Loans for NYC Moving Expenses
May 14, 2013 7:29 AM   Subscribe

I'm planning to move from one NYC neighborhood to another at the end of the summer. Though I'm 99% sure I'll be able to cover all potential expenses (movers, security deposit, first/last month's rent, broker's fee), I was wondering if there's a reputable company that advances small loans to help cover these costs.

Though at this point I'm fully expecting to be able to cover all the expenses, I'm worried about the possibility of some sort of emergency that would necessitate dipping into these savings. The amount that I would potentially need to borrow would be small (absolute worst case scenario, probably $4000), and could be repaid reasonably immediately.

I have doubts about my bank (Chase) advancing such a loan, though I'll be thrilled if anyone tells me otherwise. I'm also strongly considering asking for an increase to my credit limit, because though I have yet to encounter a landlord who takes payments by card, I know that could be the thing that preserves my bank balance in an emergency.

Basically, any advice on how to cover my ass, beyond just crossing my fingers, would be appreciated.
posted by incomple to Work & Money (11 answers total) 1 user marked this as a favorite
Cash advance on a credit card? Not the greatest way to get money, but beats dealing with Cash companies.
posted by jcworth at 7:32 AM on May 14, 2013

Related Rentals takes payment by credit card. Not sure if their apartments are in your budget, but that certainly is one big landlord that does do rentals by credit card.
posted by dfriedman at 7:36 AM on May 14, 2013 [1 favorite]

Best answer: You are talking about an unsecured loan, so your options are pretty much limited to personal loans and credit cards. I've noticed my credit cards are sending me zero-interest convenience checks again (with a 2-4% fee) so you could check with your cards to see if these are available. You may even be able to check online (go into your account and look for something like "balance transfer offers" or "special offers").

Another way to go about this is to find a credit card with a 0% introductory rate. Shift your spending to the card while you stockpile the cash that you would otherwise be spending. For example, if you spend $1000/month on groceries, utilities, cell phone payment, clothes, going out, etc. - anything you can put on a card - put all of that on a card and put $1000 in a savings account. By the end of the summer you will have a $3000 credit card balance and $3000 in cash.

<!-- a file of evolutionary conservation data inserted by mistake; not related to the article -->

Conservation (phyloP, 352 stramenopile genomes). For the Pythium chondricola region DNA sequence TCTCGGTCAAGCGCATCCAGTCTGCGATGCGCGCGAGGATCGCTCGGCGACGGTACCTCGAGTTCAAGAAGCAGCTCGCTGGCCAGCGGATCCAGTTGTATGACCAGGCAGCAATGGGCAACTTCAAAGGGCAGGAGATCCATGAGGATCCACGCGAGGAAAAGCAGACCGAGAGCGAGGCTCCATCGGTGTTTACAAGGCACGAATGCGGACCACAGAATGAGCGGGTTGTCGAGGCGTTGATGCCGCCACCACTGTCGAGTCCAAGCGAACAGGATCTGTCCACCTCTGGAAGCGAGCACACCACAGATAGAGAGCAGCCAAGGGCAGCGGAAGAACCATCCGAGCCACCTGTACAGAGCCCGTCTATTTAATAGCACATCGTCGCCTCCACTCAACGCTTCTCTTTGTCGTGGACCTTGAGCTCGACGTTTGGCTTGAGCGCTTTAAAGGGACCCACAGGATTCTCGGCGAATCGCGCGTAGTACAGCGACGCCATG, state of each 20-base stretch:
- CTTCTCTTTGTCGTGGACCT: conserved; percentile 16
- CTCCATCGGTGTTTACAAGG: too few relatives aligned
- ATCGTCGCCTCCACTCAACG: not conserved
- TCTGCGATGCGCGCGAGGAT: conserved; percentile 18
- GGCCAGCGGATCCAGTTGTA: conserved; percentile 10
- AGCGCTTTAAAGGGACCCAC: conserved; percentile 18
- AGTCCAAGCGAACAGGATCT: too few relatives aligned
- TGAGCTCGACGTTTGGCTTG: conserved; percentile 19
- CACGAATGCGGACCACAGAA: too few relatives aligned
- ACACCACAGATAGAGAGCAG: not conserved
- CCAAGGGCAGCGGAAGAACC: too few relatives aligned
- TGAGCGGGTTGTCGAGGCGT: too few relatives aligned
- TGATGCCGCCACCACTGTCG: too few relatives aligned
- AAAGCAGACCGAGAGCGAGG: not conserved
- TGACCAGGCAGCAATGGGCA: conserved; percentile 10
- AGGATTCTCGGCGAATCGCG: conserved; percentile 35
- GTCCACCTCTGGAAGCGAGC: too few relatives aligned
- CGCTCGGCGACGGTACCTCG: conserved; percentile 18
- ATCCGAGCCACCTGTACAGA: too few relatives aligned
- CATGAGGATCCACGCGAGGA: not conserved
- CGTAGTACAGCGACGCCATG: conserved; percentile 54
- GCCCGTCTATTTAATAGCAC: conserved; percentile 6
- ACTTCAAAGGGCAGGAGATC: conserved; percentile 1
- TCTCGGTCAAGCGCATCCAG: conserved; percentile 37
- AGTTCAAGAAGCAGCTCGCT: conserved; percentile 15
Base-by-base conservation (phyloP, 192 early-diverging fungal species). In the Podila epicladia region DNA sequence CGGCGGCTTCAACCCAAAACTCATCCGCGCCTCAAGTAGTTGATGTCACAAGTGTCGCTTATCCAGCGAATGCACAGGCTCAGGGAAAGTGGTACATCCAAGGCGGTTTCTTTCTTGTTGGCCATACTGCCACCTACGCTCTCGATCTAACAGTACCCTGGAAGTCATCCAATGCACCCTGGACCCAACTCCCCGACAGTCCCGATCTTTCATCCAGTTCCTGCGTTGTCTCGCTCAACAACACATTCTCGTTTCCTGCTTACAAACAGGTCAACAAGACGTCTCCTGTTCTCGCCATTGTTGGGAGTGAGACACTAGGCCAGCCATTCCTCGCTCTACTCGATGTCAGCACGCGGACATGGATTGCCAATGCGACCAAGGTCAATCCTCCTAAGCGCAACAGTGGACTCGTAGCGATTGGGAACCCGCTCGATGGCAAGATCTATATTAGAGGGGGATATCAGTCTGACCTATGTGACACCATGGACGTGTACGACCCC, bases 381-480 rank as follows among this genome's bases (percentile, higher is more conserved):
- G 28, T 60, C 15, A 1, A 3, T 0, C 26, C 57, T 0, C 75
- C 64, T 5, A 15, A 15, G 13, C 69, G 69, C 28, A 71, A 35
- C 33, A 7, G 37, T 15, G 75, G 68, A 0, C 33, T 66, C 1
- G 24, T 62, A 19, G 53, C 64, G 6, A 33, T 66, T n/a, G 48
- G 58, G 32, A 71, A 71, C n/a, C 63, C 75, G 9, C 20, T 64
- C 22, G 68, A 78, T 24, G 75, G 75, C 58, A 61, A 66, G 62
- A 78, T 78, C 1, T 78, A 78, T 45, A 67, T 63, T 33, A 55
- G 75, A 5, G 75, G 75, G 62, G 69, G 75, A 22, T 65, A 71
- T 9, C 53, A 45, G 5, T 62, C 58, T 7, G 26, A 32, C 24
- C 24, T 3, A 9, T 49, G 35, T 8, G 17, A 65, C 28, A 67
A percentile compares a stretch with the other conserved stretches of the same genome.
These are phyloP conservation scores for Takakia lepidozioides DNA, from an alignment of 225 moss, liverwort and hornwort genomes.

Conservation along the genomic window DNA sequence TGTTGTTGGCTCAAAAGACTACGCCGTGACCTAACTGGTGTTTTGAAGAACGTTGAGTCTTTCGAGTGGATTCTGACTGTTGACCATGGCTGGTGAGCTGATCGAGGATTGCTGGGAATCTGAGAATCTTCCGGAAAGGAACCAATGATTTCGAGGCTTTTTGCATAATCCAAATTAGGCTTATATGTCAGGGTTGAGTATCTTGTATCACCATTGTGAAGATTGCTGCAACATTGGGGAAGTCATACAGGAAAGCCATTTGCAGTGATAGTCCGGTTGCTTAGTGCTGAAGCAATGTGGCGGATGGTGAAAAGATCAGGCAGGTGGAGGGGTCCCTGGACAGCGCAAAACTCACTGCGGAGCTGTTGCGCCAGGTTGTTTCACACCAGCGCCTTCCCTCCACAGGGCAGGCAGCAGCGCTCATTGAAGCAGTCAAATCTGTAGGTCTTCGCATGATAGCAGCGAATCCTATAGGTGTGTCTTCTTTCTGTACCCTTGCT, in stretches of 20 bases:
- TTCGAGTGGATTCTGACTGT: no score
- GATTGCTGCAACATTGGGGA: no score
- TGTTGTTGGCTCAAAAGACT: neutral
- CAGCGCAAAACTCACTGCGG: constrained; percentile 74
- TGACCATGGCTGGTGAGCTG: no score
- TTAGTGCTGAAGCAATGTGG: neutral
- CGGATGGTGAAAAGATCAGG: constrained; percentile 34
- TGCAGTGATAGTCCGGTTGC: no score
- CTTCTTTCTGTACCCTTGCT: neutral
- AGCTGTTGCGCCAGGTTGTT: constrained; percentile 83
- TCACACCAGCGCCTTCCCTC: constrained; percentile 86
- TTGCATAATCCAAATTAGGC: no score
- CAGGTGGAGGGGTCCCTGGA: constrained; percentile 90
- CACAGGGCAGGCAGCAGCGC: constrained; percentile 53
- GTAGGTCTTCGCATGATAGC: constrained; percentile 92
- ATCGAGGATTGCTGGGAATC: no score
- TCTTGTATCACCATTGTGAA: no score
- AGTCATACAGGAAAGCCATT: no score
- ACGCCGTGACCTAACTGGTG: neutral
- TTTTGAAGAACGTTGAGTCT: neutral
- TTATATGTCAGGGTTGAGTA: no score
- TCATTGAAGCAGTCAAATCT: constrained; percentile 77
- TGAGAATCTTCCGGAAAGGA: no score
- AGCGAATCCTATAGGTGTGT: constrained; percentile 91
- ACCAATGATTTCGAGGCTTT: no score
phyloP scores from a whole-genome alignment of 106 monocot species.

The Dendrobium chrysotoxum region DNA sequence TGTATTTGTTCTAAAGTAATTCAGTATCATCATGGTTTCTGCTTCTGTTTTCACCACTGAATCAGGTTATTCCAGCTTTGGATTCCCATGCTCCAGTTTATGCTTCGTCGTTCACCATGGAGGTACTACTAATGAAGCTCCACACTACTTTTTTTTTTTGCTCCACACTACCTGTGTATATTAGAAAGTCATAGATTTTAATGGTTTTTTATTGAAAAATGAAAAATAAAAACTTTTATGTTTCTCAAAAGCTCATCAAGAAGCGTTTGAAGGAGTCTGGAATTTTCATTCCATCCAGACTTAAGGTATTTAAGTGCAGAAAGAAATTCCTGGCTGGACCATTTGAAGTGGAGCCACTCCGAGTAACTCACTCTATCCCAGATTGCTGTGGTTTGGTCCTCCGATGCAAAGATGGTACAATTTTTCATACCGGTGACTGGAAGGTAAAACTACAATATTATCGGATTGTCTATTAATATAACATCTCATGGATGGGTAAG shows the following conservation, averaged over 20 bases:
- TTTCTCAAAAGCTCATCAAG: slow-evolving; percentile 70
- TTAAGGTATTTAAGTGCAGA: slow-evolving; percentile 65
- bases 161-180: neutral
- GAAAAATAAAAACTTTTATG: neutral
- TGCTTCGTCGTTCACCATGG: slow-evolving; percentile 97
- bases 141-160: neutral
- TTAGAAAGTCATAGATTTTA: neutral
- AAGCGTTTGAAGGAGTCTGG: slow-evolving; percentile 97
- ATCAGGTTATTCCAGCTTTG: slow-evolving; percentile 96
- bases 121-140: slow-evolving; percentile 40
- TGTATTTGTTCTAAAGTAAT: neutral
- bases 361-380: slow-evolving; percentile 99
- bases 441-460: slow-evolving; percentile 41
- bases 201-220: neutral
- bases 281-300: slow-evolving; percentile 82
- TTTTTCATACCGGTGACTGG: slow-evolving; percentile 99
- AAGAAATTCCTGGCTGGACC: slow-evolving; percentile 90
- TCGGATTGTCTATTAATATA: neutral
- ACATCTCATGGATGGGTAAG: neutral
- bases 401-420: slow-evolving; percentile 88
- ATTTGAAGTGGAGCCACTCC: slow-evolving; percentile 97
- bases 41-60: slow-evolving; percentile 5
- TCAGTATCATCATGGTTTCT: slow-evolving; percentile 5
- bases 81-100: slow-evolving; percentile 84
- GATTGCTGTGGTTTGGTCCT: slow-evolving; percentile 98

If neither of those options work, apply for a personal loan.
posted by payoto at 7:45 AM on May 14, 2013

If you have decent credit, getting a small loan from your bank should work.

If it doesn't, apply to join a credit union that gives small personal loans. They tend to be friendlier about that stuff.
posted by ablazingsaddle at 7:45 AM on May 14, 2013

Check out a credit union.
posted by Ruthless Bunny at 7:46 AM on May 14, 2013

Are you Jewish? If so, try for a Hebrew Free Loan.
posted by latkes at 7:52 AM on May 14, 2013

Response by poster: "Convenience checks" are basically exactly what I needed to learn about, payoto. Getting a small extension to my credit limit seems perfectly reasonable, so that gives me complete peace of mind. I don't know how I had never heard of them.

Thanks as always, Metafilter, for your generous and quick responses!
posted by incomple at 8:11 AM on May 14, 2013

Can you apply for whatever the equivalent is to citibank's 'checking plus' where you basically have a 'loan account' with a certain max you can withdraw- like 5k?
posted by bquarters at 8:31 AM on May 14, 2013

You can also get a "Personal line of credit" from a bank. It's like a creidt card wherein they set your limit, then you borrow only what you need up to the limit by paying with checks issued form the account and the interest rates are much more competitive than credit card rates and comparable to personal loan rates.
posted by WeekendJen at 8:38 AM on May 14, 2013

In the meantime, start selling as much as you can. Less stuff = less to move + less to pay to move + less to unpack + a bit of income. It means you'll reduce your expenses by having less to move, increase your productivity by having less to stuff to wrangle, and increase your income by a bit at the same time. Win-win!
posted by barnone at 9:05 AM on May 14, 2013

Convenience checks usually are treated as cash advances, meaning there may be a higher interest rate than on purchases. They are likely to not have any grace period either, so you won't escape finance charges by paying your balance in full every month as you can for purchases on a credit card.
posted by grouse at 7:24 PM on May 14, 2013

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